The overriding concern behind the new Turkish incentive scheme is the resumption of the macro-economic stability of the Turkish economy. The country has been growing in an unprecedented speed for the most part of the last decade. The volume of exports has steadily increased and finally exceeded 100 billion dollars and the staunch economic programme by the Turkish government have managed to reduce the inflation rates in to a historical low level during the course of the last decade. However, despite such strong economic growth and the implementation of much neglected reforms, two interconnected problems still continue to hunt the Turkish economy. As the economy continued to grow, the Turkish consumers continued to spend creating the historical low in savings. Turkish saving rate only stands at 12.6% of the GDP now and what is more important is the fact this is connected with another major problem of the Turkish economy; the current account deficit. The current account deficit has already reached 60 billion dollars during the course of the last 12 months and the crucial point is that Turkey has no cushion to safely land on in case of an emergency due to the low level of savings.
The New Incentive Scheme
Given such macro-economic background the entire Incentive Scheme is designed to gear the Turkish economy to solve the problem of current account deficit by promoting some specific business sectors that will reduce Turkish imports and contribute to the delicate balance between exports and the imports. The new incentive scheme is going to provide the would be investors with an advantage of enjoying the benefits of the scheme with a fraction of the total investment; to be more precise 10% of the total investment needed for the project will be accepted enough within the framework of this incentive scheme for the investors to benefit from the tax cuts and customs duties exemptions that the scheme includes. Within the framework of this incentive scheme Turkey is categorized under six different regions and the fifth and the sixth regions provide significant advantages for the investors. Moreover in some specific priority sectors, the investors will automatically benefit from the wide array of advantages provided for region five investments regardless of where the investment have been made.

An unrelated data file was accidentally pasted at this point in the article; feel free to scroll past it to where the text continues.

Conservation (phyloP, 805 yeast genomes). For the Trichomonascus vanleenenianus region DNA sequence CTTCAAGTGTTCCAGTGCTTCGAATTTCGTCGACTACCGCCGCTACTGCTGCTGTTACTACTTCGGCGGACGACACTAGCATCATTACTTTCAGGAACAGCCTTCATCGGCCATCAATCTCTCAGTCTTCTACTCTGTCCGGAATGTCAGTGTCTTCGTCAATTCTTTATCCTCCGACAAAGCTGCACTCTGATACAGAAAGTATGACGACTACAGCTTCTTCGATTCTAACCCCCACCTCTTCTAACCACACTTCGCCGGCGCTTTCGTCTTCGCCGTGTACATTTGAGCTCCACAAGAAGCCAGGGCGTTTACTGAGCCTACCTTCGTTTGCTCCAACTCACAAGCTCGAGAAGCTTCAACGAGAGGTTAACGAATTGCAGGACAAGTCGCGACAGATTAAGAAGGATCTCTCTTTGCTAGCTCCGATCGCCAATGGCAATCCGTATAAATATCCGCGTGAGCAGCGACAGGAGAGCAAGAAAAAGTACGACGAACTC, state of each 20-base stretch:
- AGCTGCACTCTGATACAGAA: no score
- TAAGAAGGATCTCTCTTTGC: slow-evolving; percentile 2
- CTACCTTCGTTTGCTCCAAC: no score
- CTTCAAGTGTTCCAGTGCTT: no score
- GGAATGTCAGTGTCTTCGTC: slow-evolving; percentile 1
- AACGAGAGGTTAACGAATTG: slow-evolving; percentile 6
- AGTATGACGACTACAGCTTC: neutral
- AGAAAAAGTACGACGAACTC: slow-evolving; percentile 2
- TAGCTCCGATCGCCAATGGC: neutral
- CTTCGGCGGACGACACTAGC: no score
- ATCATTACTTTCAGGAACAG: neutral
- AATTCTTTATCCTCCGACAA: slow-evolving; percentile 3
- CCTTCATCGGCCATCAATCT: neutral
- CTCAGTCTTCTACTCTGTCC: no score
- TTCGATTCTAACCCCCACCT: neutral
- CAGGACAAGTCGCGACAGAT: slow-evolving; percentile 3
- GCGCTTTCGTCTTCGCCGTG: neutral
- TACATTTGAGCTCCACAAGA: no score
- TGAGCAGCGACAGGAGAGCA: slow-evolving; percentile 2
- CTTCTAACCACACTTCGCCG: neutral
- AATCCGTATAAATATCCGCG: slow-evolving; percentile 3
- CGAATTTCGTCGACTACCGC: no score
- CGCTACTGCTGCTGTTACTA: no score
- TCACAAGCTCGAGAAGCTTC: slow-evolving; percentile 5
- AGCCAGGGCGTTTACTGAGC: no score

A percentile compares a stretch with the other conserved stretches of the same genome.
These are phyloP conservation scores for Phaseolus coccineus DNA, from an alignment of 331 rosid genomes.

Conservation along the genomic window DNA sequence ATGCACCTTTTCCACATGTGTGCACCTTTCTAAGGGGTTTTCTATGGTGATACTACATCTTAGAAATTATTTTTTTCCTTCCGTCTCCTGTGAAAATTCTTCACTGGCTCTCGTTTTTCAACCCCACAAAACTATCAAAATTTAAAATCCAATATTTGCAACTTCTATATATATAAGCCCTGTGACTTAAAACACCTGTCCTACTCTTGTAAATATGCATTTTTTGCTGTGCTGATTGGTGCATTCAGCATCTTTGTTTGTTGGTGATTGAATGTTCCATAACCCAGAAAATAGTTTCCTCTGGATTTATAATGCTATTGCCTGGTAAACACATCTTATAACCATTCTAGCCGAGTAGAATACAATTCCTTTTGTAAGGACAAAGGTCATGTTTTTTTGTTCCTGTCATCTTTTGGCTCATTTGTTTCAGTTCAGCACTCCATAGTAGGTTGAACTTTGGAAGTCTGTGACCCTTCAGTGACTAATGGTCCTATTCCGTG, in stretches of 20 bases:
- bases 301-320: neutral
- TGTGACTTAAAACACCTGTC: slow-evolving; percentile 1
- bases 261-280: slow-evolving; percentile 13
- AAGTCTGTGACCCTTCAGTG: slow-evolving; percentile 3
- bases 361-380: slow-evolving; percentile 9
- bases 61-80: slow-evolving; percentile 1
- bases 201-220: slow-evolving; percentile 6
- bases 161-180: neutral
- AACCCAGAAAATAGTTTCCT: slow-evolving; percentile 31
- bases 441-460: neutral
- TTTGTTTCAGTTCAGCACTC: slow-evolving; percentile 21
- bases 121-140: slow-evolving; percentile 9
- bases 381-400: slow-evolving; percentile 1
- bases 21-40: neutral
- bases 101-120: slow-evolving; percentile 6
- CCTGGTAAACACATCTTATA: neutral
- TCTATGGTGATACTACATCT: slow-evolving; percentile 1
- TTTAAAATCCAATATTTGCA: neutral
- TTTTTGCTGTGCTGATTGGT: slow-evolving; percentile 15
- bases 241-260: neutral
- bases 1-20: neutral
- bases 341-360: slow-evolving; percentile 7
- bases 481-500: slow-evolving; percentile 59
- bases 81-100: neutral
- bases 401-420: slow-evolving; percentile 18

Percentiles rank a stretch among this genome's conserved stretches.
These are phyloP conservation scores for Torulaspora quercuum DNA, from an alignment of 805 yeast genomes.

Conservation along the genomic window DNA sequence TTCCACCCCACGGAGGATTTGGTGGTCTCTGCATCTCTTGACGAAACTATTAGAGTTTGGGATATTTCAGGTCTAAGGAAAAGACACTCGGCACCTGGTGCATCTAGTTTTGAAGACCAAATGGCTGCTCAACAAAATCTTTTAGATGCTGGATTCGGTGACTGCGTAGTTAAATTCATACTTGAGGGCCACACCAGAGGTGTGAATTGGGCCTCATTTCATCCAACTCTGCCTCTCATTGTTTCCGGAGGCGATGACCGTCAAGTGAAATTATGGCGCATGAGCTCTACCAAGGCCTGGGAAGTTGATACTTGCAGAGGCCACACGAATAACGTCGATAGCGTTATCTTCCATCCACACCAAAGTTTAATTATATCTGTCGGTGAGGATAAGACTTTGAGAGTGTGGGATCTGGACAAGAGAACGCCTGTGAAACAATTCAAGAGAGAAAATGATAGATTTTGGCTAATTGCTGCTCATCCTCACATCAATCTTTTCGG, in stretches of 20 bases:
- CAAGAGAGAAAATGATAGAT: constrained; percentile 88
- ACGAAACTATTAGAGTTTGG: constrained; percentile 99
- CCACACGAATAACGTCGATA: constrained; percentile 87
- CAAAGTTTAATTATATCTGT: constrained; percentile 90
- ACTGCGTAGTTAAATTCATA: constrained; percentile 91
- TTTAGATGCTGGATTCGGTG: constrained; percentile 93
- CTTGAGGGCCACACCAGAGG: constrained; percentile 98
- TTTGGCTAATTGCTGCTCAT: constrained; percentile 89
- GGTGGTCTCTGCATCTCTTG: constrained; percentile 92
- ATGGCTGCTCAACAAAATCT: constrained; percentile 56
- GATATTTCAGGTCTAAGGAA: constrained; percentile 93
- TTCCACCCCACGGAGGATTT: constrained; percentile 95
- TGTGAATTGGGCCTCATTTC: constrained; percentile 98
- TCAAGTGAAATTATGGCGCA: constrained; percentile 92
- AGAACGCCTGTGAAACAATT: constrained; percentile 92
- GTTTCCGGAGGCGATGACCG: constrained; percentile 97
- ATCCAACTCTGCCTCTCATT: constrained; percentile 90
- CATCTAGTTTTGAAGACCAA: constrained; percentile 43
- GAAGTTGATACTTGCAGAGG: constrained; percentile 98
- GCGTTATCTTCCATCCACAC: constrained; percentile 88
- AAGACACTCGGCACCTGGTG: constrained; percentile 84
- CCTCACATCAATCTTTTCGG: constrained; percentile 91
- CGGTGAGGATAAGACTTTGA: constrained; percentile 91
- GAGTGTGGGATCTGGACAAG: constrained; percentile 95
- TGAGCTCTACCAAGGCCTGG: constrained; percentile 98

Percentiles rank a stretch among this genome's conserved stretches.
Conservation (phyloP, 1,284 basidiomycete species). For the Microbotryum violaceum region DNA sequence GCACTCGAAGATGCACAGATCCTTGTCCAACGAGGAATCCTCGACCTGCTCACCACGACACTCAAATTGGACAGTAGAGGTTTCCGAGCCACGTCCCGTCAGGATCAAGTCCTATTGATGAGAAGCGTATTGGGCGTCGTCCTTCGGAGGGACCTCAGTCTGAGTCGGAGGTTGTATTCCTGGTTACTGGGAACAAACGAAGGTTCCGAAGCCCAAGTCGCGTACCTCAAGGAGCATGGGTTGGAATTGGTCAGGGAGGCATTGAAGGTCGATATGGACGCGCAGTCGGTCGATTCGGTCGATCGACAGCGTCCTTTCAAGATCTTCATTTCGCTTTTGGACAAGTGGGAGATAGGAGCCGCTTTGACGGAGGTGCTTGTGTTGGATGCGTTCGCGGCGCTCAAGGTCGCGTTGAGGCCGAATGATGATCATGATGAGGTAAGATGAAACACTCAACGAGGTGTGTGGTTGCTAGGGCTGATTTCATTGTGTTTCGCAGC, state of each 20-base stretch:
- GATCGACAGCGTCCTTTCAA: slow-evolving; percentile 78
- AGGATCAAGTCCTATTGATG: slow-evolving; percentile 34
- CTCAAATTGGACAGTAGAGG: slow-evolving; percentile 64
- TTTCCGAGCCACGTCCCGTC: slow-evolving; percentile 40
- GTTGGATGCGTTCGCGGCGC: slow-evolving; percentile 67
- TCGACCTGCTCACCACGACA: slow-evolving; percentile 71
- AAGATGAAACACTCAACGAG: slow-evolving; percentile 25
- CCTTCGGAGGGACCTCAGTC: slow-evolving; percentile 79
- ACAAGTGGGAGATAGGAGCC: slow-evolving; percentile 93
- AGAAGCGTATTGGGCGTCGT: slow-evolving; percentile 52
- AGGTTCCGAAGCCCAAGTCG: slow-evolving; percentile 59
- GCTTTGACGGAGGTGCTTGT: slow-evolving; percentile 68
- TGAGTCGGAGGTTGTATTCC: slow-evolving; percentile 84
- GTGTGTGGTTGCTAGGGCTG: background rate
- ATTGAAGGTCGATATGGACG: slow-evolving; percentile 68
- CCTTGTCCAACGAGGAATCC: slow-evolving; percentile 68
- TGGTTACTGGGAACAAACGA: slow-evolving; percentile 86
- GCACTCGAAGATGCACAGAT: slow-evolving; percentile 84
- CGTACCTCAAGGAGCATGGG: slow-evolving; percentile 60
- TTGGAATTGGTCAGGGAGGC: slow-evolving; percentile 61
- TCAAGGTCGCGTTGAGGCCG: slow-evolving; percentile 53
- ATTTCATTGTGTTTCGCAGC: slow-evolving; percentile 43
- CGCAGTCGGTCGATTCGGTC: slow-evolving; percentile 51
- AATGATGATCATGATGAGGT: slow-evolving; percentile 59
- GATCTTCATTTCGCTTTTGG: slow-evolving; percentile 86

The most salient priority areas of investments that will benefit from region five are the investments for tourism facilities for accommodation purposes in the areas designated by the Ministry of Tourism, investments for mine drilling and operating, maritime and railway transportation investments, pharmaceutical investments with a minimum of 20 million Turkish Liras investments, educational investments pertaining to pre-school, primary school, middle school and high schools. Such priority sectors are, no means by coincidence, the sectors that Turkey would like to develop both for infrastructural purposes and for the aforementioned concern for the growing current account deficit and the absence of high saving rates that can act as cushion for the Turkish economy to safely land on in case of an emergency. Given such an incentive scheme the foreign investors should look for opportunities that would pave the way for tax exemptions and exemptions from customs duties for their investments in Turkey. In order to attain such benefits the investors should carefully assess Turkey’s needs and see where such opportunities might lie in connection with the Turkey’s efforts to clamp down its current account deficit.